How does one get from "ImportError: DLL load failed:..." to a culprit .dll and symbol?
sjmachin at lexicon.net
Tue Feb 24 00:01:28 EST 2009
On Feb 24, 2:54 pm, Chris Cormie <ccor... at aussiemail.com.au> wrote:
> Mark Hammond wrote:
> > On 23/02/2009 11:41 PM, Chris Cormie wrote:
> >>> If that not-very-technical description [all I've ever needed] doesn't
> >>> help, you'll need to read the DW help file (HTFF1K) or wait till
> >>> someone who knows what they are doing comes along :-)
> >> LOL, I am that person :p
> > LOL sounds right!
> >> How do you get *Python* to tell you the dll and the problem symbol? Not
> >> external tools, Python. Python at a low level is calling LoadLibrary and
> >> GetProcAddress to resolve symbols and the call fails.
> > It is the LoadLibrary that is failing; it should be obvious that if it
> > was a simple GetProcAddress that was failing, Python would simply throw
> > an exception rather than displaying the ugly dialog box you see.
> > The problem is that some *other* DLL in the chain of dependencies is
> > failing to load; please re-adjust your perceptions of your own knowledge
> > and re-read John's initial response - if you follow his instructions
> > that should all become quite obvious.
> > Mark
> I think an example would help rather than me jabbering on about
> LoadLibary/GetProcAddress .
> It really is a case of Python loads module x depending on DLL y that is
> missing symbol z, yet the error message is just "load x failed" when in
> theory it could be "load x failed: y doesn't have z".
> However I think I am confusing people (and myself!) by assuming it's
Don't assume; read the [open] source code; see below.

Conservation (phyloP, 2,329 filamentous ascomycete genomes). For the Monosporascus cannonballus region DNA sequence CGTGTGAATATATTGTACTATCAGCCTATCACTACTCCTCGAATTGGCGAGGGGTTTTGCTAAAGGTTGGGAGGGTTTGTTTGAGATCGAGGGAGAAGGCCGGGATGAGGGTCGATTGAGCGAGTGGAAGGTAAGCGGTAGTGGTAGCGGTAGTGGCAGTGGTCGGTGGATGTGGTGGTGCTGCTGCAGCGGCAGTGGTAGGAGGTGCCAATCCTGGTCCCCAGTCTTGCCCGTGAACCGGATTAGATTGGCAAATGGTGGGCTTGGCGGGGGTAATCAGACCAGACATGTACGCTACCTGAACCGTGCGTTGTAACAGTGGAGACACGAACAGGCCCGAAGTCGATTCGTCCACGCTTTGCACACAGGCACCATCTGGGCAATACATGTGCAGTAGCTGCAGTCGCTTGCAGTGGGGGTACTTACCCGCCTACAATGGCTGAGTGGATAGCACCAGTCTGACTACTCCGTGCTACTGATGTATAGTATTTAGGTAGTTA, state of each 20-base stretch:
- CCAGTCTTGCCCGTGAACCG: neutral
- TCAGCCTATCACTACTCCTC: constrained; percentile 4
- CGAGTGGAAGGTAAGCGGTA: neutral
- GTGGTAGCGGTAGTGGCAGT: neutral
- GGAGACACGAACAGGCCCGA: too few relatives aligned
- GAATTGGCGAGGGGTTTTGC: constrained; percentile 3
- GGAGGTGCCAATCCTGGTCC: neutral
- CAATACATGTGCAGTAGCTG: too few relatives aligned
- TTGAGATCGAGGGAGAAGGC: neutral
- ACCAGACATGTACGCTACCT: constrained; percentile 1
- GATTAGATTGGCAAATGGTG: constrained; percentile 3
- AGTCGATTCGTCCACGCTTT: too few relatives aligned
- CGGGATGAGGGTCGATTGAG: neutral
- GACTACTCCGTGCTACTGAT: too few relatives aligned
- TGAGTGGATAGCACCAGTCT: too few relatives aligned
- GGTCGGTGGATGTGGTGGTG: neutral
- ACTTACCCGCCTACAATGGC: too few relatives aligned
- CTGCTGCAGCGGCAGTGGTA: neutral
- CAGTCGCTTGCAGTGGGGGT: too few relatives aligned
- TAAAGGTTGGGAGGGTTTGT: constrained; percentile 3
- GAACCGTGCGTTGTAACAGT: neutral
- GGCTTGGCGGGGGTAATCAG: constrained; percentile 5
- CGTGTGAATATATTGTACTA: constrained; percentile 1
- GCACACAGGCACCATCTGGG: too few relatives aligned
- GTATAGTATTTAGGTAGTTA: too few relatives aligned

> always as explicit as a LoadLibary/GetProcAddress sequence that is
> failing when people see this error.
> Let me explain by giving the specific example case I have to hand.
> I originally got on to this class of opaque runtime errors caused by
> missing symbols through building the pycURL extension on MinGW. As of
> Python 2.6, Python links against the new msvcr90.dll C Runtime. MinGW
> maintains a set of .a files for system DLLs including the C Runtime.
> When building pycURL naturally I want to link against libmsvcr90.a so
> Python 2.6 and pycURL are using the same C Runtime. Problem was, MinGW's
> .a was wrong: it exports symbols that msvcr90.dll does not in fact
> possess. Building pycURL with the faulty libmsvcr90.a causes the opaque
> error message: "ImportError: DLL load failed"
> I think Gabriel's got the part of the answer: she said "it isn't Python
> who's trying to load the symbol - the *only* symbol that Python attempts
> to import itself is "initFOO" from FOO.pyd"
> So my next question is: given the above missing-symbol problem, is the
> system able/willing to report the bad symbol reference in the .pyd when
> Python attempts to import initFOO?
My reading of the Python 2.6.1 version of dynload_win.c tells me that:
1. It uses LoadLibraryEx() to attempt to load the pyd given its full
2. If that fails, it gets the Windows error code using GetLastError()
3. It gets the Windows message text using FormatMessage()
4. It assembles the message as "DLL load failed: " plus the Windows
message text (less any trailing "\r\n").
Note that if the pyd load succeeds, it rummages in memory to find the
pythonxx.dll used by the pyd so that it can be checked for
consistency. Then and only then it uses GetProcAddress() to get the
address of the initFOO function.
Do you know a way of getting more info out of Windows than GetLastError
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